Although the primary endpoint was not reached, the results of the non-controlled part of the present study suggest that Introvision improves headache frequency and impact in migraineurs. In view of the paucity of data on non-medical interventions in migraine prevention, this is an important contribution to the field, which should prompt closer investigation of Introvision in a future randomized controlled study with improved design.
Availability of data and materials
The datasets used and analysed in the current study are available from the corresponding author on reasonable request.
Stating Attentive Perception
Waiting List Group
Fragebogen zum Kopfschmerzmanagment und zur Selbstwirksamkeit (german short form of the Headache Management Self-Efficacy Scale (HMSE))
Mindfulness-based Stress Reduction
Progressive Muscle Relaxation
Calcitonin-Gene Related Peptide
Deutsche Migräne und Kopfschmerzgesellschaft, i.e. German Migraine and Headache Society
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We greatly thank AC Wagner as the founder and developer of Introvision for her work and inspiration and support.
Also, we thank J. Hecht, IT-System Admin of the department of Neurology, as without his sometimes immediate help the study wouldn’t have been possible as well.
Open Access funding enabled and organized by Projekt DEAL. The study was supported and thus enabled by the Robert-Pfleger-Foundation, Bamberg, Germany and received initial aid by the Lörcher-Foundation, Frechen-Königsdorf, Germany; both of which we like to thank.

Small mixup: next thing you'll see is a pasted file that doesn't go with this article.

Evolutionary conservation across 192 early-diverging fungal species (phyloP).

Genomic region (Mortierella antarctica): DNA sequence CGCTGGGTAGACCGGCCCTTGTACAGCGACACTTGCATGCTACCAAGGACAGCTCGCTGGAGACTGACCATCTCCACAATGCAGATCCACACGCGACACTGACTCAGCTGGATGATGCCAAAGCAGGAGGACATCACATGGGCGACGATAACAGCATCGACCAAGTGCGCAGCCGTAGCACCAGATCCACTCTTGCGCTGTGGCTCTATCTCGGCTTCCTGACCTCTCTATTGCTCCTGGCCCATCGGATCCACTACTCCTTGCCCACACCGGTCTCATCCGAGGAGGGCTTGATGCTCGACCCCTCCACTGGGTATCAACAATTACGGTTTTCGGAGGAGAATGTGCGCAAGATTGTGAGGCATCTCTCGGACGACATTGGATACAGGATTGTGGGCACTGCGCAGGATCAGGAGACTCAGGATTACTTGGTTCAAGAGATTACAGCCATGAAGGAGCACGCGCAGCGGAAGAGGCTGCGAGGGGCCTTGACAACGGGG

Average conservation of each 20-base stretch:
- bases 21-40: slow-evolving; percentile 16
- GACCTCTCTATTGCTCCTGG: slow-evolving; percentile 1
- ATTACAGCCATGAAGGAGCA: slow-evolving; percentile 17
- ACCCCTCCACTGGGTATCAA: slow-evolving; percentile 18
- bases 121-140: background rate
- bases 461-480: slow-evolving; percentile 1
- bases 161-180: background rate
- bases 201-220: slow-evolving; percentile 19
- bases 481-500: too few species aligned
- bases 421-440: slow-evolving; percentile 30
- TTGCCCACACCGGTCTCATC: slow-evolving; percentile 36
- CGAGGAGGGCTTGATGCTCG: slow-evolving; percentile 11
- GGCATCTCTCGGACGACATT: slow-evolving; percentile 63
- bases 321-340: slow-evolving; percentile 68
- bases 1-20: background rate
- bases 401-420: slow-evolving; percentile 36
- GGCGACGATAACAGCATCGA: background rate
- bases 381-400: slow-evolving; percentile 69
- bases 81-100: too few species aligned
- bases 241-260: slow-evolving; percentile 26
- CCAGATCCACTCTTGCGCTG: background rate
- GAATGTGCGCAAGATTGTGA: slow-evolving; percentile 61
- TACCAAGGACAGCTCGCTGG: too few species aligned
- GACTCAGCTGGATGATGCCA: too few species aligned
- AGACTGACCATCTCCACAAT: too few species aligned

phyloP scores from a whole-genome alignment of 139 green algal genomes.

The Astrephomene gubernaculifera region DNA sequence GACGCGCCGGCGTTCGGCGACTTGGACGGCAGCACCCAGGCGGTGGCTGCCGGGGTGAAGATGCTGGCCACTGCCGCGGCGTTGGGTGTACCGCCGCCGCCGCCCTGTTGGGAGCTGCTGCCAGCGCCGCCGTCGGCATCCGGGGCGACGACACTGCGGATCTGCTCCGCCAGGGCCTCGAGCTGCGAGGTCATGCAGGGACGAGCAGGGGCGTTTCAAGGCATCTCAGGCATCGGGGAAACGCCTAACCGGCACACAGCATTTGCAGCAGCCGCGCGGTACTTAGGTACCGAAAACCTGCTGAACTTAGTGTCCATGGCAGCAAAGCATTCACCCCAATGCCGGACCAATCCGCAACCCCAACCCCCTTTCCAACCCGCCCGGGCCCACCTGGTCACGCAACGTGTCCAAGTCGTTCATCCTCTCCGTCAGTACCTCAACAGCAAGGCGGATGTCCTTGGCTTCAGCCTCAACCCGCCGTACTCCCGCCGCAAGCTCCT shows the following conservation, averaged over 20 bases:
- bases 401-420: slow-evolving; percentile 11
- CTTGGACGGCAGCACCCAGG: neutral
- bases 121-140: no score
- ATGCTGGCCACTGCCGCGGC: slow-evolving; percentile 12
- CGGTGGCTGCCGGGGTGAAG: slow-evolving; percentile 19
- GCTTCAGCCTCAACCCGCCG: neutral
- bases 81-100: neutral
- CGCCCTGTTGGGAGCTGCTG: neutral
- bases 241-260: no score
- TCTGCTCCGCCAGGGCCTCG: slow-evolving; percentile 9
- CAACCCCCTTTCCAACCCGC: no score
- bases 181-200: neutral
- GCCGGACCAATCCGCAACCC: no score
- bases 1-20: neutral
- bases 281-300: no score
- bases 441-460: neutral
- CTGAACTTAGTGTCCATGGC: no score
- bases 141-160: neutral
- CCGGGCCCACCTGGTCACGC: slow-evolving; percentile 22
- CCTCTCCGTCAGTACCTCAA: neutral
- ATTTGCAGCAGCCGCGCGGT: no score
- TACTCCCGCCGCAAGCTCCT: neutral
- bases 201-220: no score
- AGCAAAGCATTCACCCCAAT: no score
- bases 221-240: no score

Ethics approval and consent to participate
The Committee for Ethics of the Ludwigs-Maximilians-University, Munich, reviewed and approved the study in accordance with the Declaration of Helsinki. Informed consent was obtained from all participants.
Consent for publication
ME has received speaking fees from Lilly, Novartis and TEVA. RR has received travel grants and/or honoraria from Allergan/AbbVie, Lilly, Lundbeck, Novartis and Teva. AS received honoraria for adboards and educational talks from Allergan, Hormosan, Novartis, Lilly, Sanofi, TEVA. SL, PS and AR report no conflicts of interest.
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Empl, M., Löser, S., Spille, P. et al. Effects of Introvision, a self-regulation method with a mindfulness-based perception technique in migraine prevention: a monocentric randomized waiting-list controlled study (IntroMig Study). J Headache Pain 24, 146 (2023). https://doi.org/10.1186/s10194-023-01684-0